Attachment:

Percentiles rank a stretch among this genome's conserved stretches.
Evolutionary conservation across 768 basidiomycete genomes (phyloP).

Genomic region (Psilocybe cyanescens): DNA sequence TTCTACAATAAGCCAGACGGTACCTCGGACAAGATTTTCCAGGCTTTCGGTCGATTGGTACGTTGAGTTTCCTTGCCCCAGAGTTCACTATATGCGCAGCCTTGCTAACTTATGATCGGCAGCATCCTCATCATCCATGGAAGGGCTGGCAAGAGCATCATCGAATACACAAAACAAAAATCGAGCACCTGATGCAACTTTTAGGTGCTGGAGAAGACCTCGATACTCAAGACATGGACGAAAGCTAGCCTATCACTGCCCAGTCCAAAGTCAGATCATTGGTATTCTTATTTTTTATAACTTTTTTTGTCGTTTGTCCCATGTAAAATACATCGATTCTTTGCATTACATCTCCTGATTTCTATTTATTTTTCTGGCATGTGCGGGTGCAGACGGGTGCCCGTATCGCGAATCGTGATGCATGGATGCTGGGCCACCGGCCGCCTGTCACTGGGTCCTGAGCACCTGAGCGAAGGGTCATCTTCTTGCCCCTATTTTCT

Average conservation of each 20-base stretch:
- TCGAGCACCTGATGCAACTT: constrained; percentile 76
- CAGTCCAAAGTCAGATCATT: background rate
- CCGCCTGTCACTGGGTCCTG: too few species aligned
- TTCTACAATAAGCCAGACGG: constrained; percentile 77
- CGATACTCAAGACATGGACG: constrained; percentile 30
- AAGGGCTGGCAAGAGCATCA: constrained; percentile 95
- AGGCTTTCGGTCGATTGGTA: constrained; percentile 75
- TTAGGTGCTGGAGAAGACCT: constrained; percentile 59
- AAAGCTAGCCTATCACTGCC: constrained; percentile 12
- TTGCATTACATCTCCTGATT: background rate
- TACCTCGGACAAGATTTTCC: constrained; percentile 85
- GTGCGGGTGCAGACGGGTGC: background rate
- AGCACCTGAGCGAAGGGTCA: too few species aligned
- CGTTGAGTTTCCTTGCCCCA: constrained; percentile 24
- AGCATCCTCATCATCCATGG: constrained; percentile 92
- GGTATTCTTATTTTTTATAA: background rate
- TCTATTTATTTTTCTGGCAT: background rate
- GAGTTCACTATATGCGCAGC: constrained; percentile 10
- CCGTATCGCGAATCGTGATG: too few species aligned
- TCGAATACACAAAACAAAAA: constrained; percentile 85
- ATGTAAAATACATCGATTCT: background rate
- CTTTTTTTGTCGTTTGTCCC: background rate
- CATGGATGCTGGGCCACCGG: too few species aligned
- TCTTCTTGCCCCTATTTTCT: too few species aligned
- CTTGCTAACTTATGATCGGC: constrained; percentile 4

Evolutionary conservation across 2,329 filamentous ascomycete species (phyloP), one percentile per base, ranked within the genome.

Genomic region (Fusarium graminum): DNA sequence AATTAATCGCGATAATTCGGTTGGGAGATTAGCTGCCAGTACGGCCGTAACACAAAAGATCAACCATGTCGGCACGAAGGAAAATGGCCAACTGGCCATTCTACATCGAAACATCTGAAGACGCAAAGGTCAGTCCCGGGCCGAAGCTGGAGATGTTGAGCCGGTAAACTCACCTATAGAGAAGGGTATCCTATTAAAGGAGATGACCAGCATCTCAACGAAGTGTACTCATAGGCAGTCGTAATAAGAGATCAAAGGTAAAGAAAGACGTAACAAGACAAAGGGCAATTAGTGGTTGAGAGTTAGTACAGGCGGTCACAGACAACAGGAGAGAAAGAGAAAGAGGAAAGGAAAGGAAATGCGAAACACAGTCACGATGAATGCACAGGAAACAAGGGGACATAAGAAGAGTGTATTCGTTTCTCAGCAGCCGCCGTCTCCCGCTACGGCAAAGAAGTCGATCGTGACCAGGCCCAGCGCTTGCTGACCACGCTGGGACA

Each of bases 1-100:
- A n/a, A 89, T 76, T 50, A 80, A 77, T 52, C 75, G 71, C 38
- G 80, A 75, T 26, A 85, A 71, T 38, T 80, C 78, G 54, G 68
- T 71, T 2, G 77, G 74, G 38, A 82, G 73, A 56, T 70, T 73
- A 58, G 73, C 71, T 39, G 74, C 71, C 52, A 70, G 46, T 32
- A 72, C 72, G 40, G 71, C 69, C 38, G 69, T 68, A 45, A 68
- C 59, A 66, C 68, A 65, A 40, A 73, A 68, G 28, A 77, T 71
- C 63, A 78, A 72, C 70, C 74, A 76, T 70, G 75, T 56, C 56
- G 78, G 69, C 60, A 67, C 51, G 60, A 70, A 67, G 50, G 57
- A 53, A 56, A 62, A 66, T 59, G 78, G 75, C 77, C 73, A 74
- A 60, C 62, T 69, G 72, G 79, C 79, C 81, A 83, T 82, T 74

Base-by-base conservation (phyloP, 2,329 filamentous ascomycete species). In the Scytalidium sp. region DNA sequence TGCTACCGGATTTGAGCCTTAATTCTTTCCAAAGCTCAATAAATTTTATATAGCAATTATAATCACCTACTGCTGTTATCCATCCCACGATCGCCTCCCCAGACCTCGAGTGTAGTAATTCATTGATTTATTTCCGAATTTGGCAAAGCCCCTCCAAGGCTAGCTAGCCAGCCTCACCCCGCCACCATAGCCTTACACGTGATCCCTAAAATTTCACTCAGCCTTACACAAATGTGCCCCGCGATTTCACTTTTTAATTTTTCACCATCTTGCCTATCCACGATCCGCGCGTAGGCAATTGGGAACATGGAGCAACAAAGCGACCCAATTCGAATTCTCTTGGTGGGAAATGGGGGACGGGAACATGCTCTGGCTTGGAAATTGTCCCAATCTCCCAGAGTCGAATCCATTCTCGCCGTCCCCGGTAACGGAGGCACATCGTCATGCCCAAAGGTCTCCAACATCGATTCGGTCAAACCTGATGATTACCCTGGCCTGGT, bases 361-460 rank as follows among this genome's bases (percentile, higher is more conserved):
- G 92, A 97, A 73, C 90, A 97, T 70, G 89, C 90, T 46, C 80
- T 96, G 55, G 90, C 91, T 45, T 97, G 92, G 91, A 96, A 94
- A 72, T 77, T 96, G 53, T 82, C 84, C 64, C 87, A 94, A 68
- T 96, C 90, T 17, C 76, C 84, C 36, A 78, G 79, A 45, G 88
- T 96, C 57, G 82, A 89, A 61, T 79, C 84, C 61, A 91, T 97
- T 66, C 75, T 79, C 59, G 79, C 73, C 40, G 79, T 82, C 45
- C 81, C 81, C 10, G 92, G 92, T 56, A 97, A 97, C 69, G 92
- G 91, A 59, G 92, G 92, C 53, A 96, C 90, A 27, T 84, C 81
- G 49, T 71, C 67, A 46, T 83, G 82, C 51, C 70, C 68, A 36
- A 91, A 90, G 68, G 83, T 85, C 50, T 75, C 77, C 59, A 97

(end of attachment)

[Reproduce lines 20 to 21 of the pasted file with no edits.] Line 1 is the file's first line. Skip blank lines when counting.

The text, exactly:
- GGTATTCTTATTTTTTATAA: background rate
- TCTATTTATTTTTCTGGCAT: background rate